Let us draw near with a sincere heart in full assurance of faith, having our hearts sprinkled clean from an evil conscience and our bodies washed with pure water. Let us hold fast the confession of our hope without wavering, for he who promised is faithful; and let us consider how to stimulate one another to love and good deeds, not forsaking the assembling of ourselves together (Hebrews 10:22-25).

Corporate worship is an official occasion. It is not casual time. Instead, it is a special moment when the church as a whole enters the very throne room of God. It is a special time before God in a way that the church is not before him at any other time. If this is not the case, if the church does not specially come before God’s presence on the first day of the week in its worship, then these words do not make any sense: “Let us draw near [to God] . . . . not forsaking the assembling of ourselves together . . . and so much the more as you see the Day approaching” (Hebrews 10:19-25). From the context of this passage, the apostle compares the temple of the Old Testament and the heavenly temple manifested in the New Testament. The old temple is removed; the veil keeping out God’s people is torn; and access is made available to the heavenly temple. Therefore, Paul says, “draw near” to worship him.

If the church does specially “draw near” to God in worship, then God’s people should reflect this reality in their attitudes and actions. They should demonstrate all of the dignity and reverence such an occasion demands. This is the heart of why we worship the way we do. We come to worship with the conviction that we are entering the court of the King of kings. Indeed we are! Shouldn’t we then make our actions count, being careful not to do things that are offensive to God? I think the answer to the question of formality lies in the modern Church’s failure to view worship as real entrance into the presence of the Living God. Once this is grasped, however, our perspective changes, and all of the questions about more formal (liturgical) worship can be answered.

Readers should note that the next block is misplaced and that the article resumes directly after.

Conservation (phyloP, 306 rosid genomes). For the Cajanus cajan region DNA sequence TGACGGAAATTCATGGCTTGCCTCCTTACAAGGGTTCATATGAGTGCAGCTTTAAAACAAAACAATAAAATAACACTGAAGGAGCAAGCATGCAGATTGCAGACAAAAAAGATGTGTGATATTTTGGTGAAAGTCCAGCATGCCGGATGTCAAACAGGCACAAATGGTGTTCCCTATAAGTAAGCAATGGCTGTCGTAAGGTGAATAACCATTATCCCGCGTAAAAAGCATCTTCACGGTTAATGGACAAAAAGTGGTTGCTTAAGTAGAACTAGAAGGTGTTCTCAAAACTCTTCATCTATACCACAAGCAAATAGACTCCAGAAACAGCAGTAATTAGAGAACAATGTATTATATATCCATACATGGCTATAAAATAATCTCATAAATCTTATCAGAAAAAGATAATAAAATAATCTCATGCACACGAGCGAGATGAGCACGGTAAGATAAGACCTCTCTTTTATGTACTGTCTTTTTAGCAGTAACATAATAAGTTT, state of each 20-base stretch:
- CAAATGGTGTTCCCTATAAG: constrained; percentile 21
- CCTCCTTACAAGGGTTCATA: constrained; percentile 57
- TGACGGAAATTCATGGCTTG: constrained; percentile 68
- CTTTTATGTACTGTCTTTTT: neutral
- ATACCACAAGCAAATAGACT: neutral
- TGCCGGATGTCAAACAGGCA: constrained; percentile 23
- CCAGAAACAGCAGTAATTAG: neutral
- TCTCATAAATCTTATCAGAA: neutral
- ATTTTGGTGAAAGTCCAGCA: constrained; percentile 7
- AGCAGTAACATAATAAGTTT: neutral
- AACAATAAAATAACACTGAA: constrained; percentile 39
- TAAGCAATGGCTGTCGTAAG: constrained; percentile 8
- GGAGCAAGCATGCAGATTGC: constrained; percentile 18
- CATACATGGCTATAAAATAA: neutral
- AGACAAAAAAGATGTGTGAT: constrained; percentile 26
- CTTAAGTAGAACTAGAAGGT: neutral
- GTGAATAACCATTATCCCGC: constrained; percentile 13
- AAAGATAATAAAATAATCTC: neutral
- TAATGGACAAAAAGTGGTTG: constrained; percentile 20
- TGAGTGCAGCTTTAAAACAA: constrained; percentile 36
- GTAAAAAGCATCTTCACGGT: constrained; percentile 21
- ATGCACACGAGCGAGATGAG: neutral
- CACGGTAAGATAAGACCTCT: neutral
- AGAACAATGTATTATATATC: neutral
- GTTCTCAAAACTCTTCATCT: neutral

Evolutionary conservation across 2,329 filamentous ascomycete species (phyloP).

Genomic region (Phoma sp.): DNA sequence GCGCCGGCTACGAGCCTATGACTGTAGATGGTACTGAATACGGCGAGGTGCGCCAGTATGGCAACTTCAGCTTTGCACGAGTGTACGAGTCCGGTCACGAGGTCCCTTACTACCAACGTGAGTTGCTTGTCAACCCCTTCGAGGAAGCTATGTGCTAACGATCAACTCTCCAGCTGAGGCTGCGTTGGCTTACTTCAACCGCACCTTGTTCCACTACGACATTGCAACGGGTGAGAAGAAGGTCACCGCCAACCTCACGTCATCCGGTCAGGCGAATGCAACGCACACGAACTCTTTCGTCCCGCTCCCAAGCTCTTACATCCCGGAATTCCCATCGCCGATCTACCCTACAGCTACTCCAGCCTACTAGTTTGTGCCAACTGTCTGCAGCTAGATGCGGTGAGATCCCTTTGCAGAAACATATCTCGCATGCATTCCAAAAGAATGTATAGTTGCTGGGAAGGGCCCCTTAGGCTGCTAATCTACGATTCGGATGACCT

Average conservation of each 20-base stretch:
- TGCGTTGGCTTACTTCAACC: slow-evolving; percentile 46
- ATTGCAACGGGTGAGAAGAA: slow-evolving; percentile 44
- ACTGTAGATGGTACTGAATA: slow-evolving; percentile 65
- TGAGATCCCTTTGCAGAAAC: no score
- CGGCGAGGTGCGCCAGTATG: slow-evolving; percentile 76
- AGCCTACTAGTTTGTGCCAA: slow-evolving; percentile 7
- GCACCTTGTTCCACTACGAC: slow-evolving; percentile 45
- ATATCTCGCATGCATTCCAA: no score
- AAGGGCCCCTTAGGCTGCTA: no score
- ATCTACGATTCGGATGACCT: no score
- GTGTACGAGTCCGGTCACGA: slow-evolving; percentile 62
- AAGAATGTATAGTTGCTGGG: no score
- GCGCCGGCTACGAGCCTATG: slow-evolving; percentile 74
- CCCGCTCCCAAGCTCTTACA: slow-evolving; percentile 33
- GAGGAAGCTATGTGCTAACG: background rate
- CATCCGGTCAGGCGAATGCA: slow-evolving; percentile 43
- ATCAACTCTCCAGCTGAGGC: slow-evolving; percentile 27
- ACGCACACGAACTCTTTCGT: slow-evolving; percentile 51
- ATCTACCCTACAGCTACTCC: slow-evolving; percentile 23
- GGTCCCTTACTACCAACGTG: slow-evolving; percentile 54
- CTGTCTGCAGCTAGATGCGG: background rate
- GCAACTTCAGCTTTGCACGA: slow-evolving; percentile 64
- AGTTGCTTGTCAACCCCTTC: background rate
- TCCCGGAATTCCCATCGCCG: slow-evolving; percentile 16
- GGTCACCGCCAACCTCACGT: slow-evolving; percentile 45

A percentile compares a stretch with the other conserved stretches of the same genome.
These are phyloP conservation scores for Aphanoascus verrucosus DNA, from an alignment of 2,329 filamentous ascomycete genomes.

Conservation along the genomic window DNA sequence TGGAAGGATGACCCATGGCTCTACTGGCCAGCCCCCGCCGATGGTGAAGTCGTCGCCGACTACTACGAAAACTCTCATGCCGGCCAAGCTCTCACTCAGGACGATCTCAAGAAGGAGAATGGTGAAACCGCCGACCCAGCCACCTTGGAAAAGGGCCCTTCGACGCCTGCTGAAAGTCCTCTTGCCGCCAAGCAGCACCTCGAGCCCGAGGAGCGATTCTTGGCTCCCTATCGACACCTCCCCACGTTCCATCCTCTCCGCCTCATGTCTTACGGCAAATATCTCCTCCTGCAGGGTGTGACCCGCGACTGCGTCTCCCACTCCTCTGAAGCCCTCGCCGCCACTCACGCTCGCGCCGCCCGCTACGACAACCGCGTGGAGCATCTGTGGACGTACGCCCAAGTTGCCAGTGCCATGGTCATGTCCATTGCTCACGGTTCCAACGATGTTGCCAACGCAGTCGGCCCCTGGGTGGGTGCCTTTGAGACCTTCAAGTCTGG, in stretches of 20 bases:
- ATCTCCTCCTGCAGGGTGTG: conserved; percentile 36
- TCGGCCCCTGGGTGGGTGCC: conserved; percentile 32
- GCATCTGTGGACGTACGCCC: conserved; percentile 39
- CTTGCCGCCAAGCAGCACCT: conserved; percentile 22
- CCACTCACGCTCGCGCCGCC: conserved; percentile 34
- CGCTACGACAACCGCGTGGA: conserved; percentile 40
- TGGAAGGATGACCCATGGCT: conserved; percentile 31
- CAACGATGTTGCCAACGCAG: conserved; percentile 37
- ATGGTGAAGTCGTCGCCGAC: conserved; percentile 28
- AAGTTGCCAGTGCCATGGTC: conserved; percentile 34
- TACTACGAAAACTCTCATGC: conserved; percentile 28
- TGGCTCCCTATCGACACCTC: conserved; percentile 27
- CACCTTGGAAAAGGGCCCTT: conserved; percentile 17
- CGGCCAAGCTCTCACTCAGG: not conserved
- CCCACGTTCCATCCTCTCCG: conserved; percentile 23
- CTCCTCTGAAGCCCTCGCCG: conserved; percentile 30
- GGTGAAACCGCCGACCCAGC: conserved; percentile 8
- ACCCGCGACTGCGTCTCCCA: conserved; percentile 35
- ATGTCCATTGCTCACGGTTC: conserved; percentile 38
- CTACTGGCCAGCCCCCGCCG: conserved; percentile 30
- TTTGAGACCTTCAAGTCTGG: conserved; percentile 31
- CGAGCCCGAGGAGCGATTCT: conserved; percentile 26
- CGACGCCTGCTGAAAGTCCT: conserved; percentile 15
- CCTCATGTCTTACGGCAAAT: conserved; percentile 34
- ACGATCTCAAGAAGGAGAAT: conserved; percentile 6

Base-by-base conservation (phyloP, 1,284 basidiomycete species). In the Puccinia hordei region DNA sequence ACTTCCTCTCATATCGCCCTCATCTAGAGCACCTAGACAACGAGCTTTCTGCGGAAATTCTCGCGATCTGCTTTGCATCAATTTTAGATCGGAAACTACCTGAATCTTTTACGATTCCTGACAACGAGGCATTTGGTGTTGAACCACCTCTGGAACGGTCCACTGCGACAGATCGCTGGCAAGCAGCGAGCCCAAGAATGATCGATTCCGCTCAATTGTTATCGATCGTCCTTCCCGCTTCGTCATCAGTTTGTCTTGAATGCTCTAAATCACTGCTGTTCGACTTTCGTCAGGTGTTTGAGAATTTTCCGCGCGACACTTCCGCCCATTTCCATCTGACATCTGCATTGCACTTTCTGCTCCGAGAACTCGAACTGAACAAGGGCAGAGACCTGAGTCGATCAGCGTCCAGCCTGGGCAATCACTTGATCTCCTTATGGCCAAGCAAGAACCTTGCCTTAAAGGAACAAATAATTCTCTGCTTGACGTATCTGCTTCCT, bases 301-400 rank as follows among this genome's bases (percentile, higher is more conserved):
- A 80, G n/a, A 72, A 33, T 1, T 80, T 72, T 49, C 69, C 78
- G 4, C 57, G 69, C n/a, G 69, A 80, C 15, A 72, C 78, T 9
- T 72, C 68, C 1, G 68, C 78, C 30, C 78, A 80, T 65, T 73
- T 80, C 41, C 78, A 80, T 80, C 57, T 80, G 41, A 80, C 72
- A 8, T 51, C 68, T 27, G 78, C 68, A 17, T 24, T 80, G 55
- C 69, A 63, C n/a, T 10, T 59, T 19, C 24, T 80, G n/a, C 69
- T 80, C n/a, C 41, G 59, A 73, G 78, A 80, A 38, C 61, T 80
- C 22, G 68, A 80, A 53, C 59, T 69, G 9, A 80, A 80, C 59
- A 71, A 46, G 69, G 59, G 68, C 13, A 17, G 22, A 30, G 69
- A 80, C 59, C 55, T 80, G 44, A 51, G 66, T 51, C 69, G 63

I believe that the modern Church has become so preoccupied with the freedom to be casual that it has lost the sense of God as King. The notion of respect, dignity, and honor are gone. If we think about the different times of formality and informality in our own homes, we can begin to see the rationale for formal time in the Church. There are times when a father may be very serious with his children and not want them to take what he says lightly. He expects them to listen and answer back with ordered courtesy: “Yes sir,” or “No sir.” Then there times when families dress casually and play or work in the yard together. There are other times when children want to perform for their father, to put on their best clothes and play a piano recital or perform a routine learned in dance class.

Isn’t it interesting that when children want to perform for their father they don’t have a problem with dressing up? This is the idea of formality in worship. It doesn’t mean that there are not informal times such as our Wednesday night potluck suppers or home Bible studies. It means, however, that there are formal times where we present our best, and perform for God, our High and Majestic King. Just as in life there are formal and informal times, so in the Church there is the same dynamic.